Saturday, February 25, 2012

Yet Another Reason Government Can Never Be Moral

If government were a moral institution, there would be a moral way to fund it. Government establishes and maintains itself by taxes—an agency funded by voluntary donations would not be government—so for it to exist, it needs to tax, and to exist morally it need to tax morally. We would expect, then, that a moral system of taxation would exist, and further that this system would either be described in the Bible or be easily discerned from nature.

Alas for even the best-intentioned statists, such a system is not to be found. Income taxes, import duties, sales taxes, and inheritance taxes all cannot avoid being immoral, and this is true even if we grant the premise that taxation, the extortion of money under threat of greater violence, is moral to begin with.

Let's begin with the flat income tax, probably the most popular form of taxation among conservatives, who think, and rightly so, that it is fairer than the current graduated income tax with its complicated assessment and deduction system. While a flat tax with no deductions would involve less preparation work than today's abomination, and it would not discourage people from advancing into higher tax brackets, it would still not be fair or just. Here's why.

Ben and Mal work at the same job and receive the same hourly wage, and outside of work they like to play with their kids (they each have two) and go to movies. The salient difference is that while Mal works a forty-hour week, Ben works a sixty, all at the same hourly rate. So Ben's yearly earnings are half again what Mal's are. To the degree that income is the measure of richness, Ben is half again as rich as Mal.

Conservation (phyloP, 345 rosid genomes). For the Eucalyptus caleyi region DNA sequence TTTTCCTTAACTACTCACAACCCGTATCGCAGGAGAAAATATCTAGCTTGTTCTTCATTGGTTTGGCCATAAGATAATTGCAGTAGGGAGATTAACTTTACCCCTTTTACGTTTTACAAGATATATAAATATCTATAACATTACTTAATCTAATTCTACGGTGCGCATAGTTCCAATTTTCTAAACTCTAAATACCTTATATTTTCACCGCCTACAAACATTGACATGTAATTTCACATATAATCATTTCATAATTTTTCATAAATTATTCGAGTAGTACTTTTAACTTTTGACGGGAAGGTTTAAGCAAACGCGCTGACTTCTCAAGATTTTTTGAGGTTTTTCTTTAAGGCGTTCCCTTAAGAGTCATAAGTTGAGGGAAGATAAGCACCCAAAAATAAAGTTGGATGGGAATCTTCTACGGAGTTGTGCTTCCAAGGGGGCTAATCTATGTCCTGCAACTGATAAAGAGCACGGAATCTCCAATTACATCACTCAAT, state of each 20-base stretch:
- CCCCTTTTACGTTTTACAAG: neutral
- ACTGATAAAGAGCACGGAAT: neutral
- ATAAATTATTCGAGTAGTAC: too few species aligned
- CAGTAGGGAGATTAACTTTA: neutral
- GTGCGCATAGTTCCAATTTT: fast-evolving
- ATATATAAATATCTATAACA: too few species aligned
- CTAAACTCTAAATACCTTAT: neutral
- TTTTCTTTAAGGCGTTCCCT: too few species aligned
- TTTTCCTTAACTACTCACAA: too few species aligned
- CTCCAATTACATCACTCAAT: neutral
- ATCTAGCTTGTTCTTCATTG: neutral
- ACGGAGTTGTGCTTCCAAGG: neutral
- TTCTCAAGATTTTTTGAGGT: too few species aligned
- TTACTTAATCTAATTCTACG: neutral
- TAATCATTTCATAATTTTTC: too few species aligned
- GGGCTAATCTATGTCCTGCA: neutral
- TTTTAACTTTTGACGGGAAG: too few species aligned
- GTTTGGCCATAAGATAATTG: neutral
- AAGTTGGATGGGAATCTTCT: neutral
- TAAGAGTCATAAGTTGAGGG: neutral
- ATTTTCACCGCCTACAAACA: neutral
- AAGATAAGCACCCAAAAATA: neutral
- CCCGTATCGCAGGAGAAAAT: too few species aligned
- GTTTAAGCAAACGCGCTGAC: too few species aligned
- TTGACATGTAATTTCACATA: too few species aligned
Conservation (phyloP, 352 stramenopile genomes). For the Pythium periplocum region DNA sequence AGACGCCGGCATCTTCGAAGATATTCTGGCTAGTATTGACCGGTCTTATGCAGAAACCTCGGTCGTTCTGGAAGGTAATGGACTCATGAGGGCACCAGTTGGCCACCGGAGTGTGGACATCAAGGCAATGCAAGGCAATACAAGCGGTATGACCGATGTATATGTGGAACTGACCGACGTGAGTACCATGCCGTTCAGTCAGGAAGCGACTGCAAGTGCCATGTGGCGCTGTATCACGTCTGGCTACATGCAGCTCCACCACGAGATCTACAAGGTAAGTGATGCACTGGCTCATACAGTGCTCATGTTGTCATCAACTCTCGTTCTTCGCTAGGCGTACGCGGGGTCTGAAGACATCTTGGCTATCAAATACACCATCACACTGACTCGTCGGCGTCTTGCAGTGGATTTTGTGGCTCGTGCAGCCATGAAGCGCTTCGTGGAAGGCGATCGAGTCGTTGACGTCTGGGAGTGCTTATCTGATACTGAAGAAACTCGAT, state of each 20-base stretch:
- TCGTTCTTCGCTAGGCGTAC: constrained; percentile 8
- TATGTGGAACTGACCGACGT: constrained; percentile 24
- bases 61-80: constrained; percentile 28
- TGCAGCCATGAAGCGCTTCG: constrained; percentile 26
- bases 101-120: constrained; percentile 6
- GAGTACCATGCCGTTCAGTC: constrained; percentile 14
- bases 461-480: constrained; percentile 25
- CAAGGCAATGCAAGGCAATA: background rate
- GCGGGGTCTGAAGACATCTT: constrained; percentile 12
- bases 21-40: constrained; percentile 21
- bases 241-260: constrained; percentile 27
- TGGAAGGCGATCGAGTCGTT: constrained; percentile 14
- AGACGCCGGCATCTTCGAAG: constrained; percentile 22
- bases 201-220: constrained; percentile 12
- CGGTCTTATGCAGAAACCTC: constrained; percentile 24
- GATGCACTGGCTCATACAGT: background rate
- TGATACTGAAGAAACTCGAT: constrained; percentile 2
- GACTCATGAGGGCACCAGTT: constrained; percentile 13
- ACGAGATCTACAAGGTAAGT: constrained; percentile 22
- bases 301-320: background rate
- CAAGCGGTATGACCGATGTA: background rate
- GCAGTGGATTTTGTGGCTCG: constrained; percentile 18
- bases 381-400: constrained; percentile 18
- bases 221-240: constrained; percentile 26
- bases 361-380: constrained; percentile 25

If they both spend X percent of their income on food and shelter, and Y percent on their transportation, and put Z precent into savings, that leaves them both with W percent for discretionary spending. On that basis, we can assume that Ben's car, house, diet, and clothes are half again as good as Mal's, and his bank account is half again as large.

This is because neither is penalized by the grocer, the theater owner, or the clothier for their work habits.

When Ben goes to the store, he pays a shekel for a bag of potatoes and another for a bag of tomatoes. When he takes his family to the theater, he pays a shekel per seat. When he buys a shirt, he pays a shekel. Mal also pays a shekel for a bag of potatoes, a bag of tomatoes, a seat at the theater, and a shirt.

But look what happens at tax time: Ben's flat income tax is half again Mal's, though they both pay T percent.

Why is this unjust? They both net their hourly rate minus T percent per hour. Surely that's an improvment over a graduated tax, which would make Ben's hourly earnings less than Mal's if his increased earnings put him into a higher tax bracket. And doesn't the Bible's tax, the tithe, work exactly the same way?

These are valid arguments, but let's take a step back.

Ben has already spent more time at work than Mal. This not only means that Mal has twenty more hours a week to go to movies and play with his kids, it also means that Ben has, assuming both of them are engaged in worthwhile endeavors, already contributed half again as much to the well-being of his neighbors as Mal has. So if you're going to argue that Ben should "contribute more" or "give back" to society simply because he has more money, I would have to ask how much more he needs to give: he has already given half again as much time, as well as the goods or services he has rendered. To make him pay half again as much for his "stay out of jail permit" makes no more sense than charging him half again as much for a shirt. (And, of course, he could always refuse to buy the shirt; he doesn't have the same option with his tax bill.)